SI aided in identification of TAG SNPs, provided alternative semantic data mining results to cross checking the original data, participated in monthly discussions of the evolving data and analyses, contributor to the original funding, edited the paper.
JFP developed the initial concepts, participated in the weekly curation meetings, had direct involvement in all genetic analyses, wrote and edited the paper.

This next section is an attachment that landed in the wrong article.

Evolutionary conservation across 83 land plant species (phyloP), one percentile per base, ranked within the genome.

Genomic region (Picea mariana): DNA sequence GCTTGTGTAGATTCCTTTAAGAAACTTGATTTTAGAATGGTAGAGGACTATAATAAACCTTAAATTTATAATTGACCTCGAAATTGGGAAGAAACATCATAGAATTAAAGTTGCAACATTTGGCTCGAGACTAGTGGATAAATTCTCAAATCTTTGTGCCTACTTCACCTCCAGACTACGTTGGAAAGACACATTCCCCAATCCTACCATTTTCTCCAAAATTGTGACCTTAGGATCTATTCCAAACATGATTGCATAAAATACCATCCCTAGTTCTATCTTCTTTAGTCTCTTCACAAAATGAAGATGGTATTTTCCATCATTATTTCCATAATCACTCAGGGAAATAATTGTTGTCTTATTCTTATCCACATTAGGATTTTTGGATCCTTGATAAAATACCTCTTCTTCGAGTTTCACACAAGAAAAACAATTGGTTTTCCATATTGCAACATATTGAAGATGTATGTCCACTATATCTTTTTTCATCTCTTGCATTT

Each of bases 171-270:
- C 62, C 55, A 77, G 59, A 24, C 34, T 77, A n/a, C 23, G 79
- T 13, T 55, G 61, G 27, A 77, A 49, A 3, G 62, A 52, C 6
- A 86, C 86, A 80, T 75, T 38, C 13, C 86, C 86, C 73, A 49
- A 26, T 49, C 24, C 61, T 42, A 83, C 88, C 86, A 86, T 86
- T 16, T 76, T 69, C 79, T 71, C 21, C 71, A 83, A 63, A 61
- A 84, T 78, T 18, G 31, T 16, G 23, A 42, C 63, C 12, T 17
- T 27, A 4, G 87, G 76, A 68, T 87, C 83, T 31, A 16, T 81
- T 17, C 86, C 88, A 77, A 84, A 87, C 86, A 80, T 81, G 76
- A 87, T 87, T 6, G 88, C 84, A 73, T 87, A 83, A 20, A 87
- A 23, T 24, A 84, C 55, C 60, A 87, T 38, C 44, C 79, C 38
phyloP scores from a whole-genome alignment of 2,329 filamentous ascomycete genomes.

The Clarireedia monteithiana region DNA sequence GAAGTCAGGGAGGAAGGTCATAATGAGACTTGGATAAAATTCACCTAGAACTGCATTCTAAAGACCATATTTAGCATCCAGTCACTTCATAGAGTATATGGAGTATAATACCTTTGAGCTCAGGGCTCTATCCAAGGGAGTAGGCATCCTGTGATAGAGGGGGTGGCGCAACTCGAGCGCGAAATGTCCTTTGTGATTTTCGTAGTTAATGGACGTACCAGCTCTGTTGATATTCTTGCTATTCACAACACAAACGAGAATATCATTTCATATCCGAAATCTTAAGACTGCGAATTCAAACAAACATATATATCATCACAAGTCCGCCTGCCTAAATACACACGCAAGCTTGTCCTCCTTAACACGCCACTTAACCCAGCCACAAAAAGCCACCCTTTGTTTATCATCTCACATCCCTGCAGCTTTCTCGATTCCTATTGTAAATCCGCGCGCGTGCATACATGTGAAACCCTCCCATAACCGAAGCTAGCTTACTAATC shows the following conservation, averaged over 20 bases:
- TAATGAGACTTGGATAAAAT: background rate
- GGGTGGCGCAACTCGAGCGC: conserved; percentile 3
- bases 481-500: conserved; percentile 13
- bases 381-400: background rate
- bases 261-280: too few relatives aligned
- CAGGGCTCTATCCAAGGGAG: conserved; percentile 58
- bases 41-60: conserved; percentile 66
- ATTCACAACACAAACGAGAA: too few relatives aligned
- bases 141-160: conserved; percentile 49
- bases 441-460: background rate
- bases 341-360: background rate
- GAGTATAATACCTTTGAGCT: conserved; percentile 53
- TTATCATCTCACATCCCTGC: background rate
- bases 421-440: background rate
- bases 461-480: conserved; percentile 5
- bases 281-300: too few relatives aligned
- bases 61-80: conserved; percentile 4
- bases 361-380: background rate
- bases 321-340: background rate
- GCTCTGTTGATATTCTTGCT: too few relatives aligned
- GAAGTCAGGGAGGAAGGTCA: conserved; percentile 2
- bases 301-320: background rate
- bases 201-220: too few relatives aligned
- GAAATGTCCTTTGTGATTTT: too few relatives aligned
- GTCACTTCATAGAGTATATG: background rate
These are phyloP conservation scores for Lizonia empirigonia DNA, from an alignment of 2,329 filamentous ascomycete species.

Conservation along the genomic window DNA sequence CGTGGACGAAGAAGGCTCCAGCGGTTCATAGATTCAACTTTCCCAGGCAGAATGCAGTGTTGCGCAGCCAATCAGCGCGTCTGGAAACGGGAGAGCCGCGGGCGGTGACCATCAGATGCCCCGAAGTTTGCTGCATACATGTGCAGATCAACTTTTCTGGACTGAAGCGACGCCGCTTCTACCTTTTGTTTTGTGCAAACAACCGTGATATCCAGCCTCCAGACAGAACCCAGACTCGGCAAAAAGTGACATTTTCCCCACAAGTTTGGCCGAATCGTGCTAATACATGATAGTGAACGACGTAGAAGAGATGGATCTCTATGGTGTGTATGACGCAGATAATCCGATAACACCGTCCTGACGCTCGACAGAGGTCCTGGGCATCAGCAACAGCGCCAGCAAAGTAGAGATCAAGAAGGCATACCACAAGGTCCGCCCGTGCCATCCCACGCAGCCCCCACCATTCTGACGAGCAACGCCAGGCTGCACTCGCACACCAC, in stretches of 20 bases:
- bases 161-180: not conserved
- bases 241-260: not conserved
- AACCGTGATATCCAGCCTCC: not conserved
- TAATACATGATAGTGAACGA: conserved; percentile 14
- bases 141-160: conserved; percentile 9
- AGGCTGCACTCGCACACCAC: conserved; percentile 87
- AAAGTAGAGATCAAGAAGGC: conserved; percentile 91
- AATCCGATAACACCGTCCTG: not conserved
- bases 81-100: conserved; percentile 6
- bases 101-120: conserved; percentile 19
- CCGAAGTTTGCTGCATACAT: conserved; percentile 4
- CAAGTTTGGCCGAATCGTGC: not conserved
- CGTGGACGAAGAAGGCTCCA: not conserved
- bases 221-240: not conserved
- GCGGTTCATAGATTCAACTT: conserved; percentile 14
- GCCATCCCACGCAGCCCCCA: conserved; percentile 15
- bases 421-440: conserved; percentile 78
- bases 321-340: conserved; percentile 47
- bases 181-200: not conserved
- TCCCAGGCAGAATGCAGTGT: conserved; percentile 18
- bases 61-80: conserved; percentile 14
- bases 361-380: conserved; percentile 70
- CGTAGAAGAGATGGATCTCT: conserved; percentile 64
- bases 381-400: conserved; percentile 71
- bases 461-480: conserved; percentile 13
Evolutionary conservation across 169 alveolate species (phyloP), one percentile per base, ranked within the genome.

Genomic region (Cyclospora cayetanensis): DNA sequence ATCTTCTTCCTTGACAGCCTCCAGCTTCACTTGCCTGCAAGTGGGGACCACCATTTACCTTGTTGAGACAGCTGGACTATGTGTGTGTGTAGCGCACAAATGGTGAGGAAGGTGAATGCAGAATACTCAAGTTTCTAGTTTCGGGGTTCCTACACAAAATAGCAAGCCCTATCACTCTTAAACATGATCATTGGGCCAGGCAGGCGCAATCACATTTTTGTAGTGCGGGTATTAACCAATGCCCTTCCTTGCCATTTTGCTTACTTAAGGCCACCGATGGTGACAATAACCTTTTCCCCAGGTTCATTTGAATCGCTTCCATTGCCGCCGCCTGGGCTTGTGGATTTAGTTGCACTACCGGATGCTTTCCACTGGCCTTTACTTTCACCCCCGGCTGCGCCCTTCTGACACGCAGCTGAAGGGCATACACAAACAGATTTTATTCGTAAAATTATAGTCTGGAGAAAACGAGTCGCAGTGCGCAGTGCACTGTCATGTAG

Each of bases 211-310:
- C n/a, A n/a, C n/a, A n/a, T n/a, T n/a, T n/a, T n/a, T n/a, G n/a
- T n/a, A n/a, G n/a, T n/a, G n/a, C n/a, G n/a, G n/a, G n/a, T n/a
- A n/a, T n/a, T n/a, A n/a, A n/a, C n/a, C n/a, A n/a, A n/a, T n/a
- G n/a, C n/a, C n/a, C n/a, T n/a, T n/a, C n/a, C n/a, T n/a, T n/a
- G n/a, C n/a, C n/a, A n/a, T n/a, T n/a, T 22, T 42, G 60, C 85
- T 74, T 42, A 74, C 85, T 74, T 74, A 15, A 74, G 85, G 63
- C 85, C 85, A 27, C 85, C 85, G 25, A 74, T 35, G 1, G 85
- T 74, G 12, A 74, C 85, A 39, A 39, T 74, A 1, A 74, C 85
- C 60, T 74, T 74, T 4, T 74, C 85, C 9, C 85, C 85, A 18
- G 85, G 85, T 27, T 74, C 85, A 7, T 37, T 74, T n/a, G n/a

This work was supported by the National Foundation March of Dimes Prematurity Initiative # 21-FY08-563, and National Institutes of Health Grants NIH-5T35HL094308-02 and NIH-NCRR P20 RR018728. GWAS data for preterm birth was analyzed from the Genome-Wide Association Studies of Prematurity and Its Complications, dbGaP study accession numbered “phs000103.v1.p1”. This research was conducted using computational resources and services at the Center for Computation and Visualization, Brown University.